Some key facilities remain intact and the tunnel entrances remain open, however. The authors speculate that may be because they’ll be blown up in front of members of the international media later this month.
North Korea’s Foreign Ministry announced over the weekend it would invite journalists to watch the site’s shuttering as early as May 23.
The 38 North analysis was written by a former International Atomic Energy Agency nuclear chief inspector and long-time North Korea defense analyst.
Analysts at the James Martin Center for Nonproliferation Studies (CNS) shared with CNN satellite images that appear to show the North Koreans taking down facilities at Punggye-ri.
If accurate, the analysis of the images appears to show that North Korea has taken concrete steps to dismantle the Punggye-ri nuclear test site. The country’s leader, Kim Jong Un, pledged last month to refrain from conducting nuclear tests and close Punggye-ri, which is located fewer than 100 miles from North Korea’s border with China.
The country also vowed to stop testing missiles without notifying the international community Saturday.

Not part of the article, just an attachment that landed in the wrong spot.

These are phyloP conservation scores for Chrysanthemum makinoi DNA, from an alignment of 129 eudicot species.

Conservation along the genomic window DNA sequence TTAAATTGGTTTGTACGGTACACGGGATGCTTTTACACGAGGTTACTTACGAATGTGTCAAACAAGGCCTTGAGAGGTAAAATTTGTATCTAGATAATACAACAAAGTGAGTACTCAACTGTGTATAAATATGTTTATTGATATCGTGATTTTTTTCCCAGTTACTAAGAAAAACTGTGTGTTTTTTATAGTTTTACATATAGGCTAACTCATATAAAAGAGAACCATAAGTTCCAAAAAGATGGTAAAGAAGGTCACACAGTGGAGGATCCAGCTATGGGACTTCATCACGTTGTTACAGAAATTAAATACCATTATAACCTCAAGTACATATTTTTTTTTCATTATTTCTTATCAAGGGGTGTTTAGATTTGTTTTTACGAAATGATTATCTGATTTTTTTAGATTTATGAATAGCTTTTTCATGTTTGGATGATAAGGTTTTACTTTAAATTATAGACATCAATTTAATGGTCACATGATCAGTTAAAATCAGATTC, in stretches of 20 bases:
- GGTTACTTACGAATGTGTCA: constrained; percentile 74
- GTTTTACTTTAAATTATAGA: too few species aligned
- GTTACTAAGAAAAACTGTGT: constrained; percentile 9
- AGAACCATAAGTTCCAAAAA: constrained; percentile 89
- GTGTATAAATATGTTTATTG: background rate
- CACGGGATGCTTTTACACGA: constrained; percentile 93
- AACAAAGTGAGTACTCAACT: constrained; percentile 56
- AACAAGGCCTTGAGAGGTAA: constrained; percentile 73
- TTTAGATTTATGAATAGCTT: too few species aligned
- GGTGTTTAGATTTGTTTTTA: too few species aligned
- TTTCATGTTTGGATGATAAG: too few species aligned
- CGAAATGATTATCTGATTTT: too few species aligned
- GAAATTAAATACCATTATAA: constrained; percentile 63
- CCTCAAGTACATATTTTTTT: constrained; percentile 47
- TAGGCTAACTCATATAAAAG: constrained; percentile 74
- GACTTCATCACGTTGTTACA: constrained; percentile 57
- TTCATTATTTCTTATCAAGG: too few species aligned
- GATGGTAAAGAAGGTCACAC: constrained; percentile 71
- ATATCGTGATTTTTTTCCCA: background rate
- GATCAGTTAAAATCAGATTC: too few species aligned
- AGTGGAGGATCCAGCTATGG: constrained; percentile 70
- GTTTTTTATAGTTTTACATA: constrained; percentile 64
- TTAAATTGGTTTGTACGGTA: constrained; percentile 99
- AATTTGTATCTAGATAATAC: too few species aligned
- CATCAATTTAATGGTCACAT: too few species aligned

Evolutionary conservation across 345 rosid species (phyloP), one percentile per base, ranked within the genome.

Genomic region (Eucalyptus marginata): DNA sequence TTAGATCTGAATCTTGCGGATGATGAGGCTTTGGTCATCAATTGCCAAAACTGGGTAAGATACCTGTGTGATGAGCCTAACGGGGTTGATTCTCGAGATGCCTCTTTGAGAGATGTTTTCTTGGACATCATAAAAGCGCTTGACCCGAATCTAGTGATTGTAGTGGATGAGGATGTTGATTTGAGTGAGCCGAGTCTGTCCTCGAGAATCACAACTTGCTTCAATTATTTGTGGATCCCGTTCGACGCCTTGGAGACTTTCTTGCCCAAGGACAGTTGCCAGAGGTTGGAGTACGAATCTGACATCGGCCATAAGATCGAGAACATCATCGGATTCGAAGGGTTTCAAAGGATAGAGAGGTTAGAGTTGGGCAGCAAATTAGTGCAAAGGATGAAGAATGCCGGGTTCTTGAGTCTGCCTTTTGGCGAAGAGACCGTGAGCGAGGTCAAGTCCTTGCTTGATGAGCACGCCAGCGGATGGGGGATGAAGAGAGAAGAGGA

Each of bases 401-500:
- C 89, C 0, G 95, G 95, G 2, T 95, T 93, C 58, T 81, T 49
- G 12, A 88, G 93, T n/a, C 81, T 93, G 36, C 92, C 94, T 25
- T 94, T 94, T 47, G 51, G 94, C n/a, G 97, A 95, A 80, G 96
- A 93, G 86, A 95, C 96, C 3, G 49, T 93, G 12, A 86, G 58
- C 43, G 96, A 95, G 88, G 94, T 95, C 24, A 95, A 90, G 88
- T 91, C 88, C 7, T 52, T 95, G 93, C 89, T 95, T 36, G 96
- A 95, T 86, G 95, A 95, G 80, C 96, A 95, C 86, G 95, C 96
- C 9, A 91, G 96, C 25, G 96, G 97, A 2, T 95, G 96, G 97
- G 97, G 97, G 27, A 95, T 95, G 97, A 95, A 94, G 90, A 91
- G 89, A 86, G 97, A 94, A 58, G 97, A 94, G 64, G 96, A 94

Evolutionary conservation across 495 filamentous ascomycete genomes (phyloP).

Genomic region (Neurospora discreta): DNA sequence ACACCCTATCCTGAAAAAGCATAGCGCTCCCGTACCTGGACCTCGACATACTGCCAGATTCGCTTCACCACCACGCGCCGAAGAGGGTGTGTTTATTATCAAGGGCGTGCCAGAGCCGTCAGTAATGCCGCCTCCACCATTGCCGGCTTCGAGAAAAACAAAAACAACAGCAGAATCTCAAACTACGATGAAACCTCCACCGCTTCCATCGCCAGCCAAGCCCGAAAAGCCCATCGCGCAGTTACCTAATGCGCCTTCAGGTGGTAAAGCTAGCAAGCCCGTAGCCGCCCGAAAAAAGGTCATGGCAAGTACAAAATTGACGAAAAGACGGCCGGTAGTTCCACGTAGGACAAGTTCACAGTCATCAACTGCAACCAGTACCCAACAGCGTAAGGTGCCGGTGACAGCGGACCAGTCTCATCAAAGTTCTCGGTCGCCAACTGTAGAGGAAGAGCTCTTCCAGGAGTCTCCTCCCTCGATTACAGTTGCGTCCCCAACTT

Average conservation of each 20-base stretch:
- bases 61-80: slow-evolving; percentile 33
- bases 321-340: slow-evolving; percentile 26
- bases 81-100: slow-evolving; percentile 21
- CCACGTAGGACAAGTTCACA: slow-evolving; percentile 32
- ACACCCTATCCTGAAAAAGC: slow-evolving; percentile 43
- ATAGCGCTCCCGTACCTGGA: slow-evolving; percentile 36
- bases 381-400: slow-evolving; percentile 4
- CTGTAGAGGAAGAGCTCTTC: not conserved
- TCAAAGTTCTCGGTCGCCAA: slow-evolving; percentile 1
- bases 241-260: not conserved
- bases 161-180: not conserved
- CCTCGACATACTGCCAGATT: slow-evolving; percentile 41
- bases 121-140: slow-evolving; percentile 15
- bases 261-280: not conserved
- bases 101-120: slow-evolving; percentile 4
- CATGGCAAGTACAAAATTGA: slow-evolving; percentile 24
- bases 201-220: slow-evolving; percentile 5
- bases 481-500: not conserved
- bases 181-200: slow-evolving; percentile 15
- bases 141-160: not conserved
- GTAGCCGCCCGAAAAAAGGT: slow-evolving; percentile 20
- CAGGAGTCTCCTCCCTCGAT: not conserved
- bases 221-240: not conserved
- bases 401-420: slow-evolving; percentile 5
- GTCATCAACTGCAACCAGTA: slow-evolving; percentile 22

The move is another notable step in North Korea’s diplomatic charm offensive, which comes after a year of constant weapons testing and heated rhetoric between Washington and Pyongyang.
Kim met South Korean President Moon Jae-in at the heavily militarized border that divides the two Koreas in late April and will hold a summit with US President Donald Trump in Singapore in June, the first ever meeting between a sitting US president and North Korean leader.
South Korea’s Defense Ministry said it is monitoring the developments at Punggye-ri closely, deputy spokesman Lee Jin-woo said at a news conference.
“North Korea has announced the dismantling of the Punggye-ri nuclear test site, so we assess that they will do preparatory work according to the planned schedule,” he said.
But it’s also possible North Korea no longer needs the site. After a half dozens tests over a period of more than a decade, some experts believe that Pyongyang is far enough along in its nuclear weapons development that it no longer has to detonate bombs underground to move its program along.
That test was the country’s most powerful to date, believed to be more than ten times more powerful than its test the previous year.
However, analysts say the last five nuclear tests were all conducted using the same tunnel, and that although that tunnel may be damaged beyond repair, the North Koreans could dig others for potential future tests.